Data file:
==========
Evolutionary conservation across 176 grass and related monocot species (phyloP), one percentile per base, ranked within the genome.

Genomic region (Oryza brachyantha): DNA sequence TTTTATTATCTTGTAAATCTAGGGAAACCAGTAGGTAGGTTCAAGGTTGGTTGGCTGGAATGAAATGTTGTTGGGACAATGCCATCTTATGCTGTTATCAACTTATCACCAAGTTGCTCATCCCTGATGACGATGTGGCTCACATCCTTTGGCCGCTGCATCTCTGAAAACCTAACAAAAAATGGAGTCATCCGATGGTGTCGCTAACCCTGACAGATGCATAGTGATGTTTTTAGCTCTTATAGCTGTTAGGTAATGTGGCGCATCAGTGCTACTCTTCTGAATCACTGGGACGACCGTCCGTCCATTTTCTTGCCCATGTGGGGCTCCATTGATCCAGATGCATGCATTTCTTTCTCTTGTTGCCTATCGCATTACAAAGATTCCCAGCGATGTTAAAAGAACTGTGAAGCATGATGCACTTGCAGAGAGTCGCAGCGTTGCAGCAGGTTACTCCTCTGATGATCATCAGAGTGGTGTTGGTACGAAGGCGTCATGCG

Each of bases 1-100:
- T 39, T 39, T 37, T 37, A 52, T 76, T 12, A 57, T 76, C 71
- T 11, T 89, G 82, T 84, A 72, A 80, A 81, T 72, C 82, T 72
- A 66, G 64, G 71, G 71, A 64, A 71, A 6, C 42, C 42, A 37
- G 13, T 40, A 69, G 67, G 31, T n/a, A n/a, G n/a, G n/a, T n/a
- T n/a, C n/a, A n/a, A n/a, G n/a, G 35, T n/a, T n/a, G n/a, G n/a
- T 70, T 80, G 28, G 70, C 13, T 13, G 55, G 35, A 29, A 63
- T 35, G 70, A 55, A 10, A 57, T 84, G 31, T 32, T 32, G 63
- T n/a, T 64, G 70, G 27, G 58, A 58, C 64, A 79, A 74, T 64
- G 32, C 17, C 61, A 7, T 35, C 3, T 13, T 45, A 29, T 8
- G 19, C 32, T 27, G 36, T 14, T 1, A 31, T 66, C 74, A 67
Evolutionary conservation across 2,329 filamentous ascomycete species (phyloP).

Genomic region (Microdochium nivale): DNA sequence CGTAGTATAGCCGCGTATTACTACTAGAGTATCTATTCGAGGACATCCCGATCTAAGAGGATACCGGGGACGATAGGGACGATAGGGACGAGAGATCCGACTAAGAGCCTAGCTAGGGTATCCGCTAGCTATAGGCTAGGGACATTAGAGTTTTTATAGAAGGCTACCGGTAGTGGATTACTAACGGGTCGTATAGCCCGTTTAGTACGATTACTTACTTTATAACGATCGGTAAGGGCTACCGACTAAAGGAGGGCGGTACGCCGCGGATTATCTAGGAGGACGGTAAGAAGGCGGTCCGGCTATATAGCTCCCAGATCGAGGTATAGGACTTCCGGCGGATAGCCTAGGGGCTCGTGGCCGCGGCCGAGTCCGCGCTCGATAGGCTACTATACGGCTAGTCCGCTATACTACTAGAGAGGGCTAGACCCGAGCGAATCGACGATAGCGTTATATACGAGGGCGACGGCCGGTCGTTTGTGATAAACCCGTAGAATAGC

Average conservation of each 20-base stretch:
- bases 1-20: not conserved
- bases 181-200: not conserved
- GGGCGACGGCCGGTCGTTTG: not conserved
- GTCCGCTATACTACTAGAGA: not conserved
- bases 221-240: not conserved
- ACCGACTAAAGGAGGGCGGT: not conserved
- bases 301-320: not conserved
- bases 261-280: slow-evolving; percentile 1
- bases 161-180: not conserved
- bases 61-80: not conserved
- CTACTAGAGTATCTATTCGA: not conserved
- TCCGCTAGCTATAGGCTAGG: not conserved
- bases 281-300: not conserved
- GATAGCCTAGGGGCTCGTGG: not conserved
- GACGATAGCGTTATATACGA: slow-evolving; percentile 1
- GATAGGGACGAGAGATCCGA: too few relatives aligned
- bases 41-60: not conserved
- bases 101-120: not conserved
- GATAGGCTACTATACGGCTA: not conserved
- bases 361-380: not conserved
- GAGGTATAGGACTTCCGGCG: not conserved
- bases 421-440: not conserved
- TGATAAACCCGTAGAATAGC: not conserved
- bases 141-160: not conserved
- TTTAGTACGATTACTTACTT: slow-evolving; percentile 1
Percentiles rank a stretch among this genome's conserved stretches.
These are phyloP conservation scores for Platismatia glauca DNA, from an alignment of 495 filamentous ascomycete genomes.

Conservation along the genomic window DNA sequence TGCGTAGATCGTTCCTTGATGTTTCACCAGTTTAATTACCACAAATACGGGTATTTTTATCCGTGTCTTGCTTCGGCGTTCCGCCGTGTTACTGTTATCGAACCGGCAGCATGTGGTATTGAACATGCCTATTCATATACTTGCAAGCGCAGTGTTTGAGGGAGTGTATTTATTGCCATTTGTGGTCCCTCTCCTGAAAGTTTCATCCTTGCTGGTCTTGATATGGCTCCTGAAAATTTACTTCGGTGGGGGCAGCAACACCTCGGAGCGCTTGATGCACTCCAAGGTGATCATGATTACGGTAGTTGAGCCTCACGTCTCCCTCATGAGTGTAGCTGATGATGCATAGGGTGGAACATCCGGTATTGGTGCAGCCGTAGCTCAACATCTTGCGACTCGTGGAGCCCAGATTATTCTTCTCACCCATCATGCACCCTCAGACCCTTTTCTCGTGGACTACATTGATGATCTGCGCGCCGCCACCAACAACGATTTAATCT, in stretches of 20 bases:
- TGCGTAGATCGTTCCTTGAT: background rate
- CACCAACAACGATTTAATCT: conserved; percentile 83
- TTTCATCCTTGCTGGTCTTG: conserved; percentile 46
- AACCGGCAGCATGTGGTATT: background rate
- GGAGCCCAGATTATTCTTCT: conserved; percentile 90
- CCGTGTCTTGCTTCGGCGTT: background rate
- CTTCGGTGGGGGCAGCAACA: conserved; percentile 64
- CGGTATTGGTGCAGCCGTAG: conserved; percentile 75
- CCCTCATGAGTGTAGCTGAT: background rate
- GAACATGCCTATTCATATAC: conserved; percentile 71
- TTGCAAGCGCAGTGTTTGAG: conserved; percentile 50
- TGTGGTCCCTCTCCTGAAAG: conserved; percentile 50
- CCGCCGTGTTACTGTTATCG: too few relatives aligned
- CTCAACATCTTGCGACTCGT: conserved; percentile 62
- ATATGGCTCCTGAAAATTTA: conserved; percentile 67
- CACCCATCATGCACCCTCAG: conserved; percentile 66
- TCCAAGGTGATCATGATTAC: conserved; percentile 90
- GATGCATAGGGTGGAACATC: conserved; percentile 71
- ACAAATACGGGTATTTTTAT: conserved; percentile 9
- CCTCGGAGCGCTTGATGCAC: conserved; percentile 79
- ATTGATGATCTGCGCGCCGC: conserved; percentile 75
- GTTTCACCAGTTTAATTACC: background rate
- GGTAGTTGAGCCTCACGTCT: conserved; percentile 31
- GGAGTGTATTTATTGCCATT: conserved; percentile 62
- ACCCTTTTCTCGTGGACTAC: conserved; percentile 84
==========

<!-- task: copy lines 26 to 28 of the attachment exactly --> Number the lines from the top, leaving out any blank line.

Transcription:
- bases 61-80: not conserved
- CTACTAGAGTATCTATTCGA: not conserved
- TCCGCTAGCTATAGGCTAGG: not conserved